“The real voyage of discovery consists not in seeking new landscapes but in having new eyes” — Marcel Proust
The other morning I was walking through a field near my home. The air was warm and still and scented with earth and wet leaves, comforting and promising. An ordinary field in November, almost colourless at first glance, it slowly unveiled it’s subtle beauty. The textures of grass, seed pods, Queen Anne’s lace, spikey sticks and rounded shrubs, flat gray rocks and splashes of lichen and moss, subtle hues of slate, sepia, sap green and graphite, all held me captive. This is what makes me paint, to translate this, interpret it as art. The quietest moments are worthy.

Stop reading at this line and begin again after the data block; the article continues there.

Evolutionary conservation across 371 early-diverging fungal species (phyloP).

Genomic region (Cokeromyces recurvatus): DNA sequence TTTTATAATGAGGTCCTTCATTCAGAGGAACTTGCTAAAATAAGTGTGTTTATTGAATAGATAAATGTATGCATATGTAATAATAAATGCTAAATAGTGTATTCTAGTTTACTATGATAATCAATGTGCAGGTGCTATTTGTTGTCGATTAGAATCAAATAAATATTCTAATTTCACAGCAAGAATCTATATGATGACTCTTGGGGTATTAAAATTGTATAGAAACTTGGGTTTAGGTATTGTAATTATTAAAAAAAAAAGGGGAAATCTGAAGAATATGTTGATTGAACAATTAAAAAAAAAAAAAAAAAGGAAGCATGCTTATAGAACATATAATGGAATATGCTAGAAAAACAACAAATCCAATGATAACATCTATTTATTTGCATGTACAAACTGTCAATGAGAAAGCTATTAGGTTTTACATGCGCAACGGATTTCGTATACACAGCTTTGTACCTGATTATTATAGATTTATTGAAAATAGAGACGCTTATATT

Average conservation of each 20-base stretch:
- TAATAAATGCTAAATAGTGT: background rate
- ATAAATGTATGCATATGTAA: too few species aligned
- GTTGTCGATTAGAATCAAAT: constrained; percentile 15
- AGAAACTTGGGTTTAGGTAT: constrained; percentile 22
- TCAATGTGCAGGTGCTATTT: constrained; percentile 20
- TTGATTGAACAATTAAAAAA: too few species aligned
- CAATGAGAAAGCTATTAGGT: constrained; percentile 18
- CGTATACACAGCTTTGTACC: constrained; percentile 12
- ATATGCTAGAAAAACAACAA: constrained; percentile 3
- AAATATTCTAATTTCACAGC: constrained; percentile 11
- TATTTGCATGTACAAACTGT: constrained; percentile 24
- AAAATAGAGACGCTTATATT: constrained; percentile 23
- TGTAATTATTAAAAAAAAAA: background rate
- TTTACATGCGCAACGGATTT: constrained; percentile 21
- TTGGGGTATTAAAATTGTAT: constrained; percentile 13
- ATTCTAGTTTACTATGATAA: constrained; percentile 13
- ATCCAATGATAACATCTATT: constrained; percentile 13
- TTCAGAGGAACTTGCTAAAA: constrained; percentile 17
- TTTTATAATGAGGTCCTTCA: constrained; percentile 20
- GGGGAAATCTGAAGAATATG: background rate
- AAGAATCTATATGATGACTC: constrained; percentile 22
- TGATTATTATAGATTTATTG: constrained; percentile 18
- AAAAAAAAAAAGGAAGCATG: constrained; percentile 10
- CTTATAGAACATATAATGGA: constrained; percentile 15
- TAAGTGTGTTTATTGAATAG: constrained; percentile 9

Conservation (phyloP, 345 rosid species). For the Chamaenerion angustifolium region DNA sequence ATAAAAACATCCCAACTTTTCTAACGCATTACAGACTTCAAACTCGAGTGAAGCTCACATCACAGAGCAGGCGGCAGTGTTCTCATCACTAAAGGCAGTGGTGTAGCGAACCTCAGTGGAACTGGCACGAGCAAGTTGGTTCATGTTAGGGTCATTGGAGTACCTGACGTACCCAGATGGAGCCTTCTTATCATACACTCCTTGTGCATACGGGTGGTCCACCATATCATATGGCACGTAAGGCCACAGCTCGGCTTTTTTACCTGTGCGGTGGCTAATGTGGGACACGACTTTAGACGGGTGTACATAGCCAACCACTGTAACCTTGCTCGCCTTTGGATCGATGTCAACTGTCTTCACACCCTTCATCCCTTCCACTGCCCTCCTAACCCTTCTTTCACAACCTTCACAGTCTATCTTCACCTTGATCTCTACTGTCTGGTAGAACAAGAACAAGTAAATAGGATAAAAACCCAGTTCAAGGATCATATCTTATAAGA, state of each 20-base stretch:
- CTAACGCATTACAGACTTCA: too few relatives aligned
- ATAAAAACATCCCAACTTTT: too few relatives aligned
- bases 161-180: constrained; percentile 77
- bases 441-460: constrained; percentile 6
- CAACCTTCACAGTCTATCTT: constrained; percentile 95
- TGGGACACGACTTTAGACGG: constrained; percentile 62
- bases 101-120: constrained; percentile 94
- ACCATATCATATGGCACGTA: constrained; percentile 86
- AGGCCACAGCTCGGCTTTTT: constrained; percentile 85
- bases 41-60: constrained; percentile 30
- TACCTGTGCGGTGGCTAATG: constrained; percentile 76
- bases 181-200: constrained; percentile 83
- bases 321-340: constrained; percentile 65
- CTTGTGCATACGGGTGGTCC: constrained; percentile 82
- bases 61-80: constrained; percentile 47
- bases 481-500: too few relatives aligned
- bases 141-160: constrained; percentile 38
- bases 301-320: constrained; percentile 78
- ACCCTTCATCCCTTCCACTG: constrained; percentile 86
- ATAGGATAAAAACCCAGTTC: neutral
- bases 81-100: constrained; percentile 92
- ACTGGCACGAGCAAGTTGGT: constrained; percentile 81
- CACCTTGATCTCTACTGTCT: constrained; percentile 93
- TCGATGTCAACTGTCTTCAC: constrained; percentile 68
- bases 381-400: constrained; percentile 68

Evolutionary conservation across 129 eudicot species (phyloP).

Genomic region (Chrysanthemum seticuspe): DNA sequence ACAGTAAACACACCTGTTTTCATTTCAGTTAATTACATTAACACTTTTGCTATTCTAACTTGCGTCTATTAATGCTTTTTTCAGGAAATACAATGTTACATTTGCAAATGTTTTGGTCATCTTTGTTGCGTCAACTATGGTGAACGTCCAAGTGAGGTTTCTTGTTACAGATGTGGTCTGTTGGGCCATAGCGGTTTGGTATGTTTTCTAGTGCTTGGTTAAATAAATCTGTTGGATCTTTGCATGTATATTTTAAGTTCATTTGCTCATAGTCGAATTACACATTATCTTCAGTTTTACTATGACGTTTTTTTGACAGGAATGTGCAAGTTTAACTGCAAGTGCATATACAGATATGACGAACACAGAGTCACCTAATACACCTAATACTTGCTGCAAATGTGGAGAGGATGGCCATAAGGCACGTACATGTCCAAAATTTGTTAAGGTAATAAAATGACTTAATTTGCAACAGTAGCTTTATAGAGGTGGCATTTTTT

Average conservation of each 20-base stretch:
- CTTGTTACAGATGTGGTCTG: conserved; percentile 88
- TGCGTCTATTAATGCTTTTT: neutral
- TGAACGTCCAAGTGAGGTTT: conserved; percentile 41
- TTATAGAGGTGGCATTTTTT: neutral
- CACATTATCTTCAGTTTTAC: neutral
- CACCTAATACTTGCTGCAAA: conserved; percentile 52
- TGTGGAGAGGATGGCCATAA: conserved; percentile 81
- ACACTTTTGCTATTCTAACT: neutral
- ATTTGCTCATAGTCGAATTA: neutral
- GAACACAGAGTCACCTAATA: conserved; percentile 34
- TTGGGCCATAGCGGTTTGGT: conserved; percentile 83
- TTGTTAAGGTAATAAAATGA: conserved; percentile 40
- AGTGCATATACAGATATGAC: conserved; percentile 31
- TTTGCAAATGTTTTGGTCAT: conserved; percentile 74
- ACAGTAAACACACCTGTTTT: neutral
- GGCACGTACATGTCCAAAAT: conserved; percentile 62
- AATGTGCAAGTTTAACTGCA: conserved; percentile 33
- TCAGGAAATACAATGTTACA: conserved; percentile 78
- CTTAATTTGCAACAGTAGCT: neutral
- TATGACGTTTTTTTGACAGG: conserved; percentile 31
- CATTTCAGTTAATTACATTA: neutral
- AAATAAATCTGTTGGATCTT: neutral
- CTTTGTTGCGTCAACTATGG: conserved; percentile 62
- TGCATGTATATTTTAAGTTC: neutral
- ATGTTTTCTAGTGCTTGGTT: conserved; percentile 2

Years ago, walking the same path, I was startled when a young deer lifted her head from the grass and stared at me. It was a spring evening and she was back lit with a setting sun, the soft hair on her ears glowing, we locked eyes. In an instant she was off , graceful arcs disappearing into twilight. This simple thrilling moment is fixed like a photograph in my brain waiting to be recalled.
Being in nature, open to the present moment and memory feeds my soul and my art practice.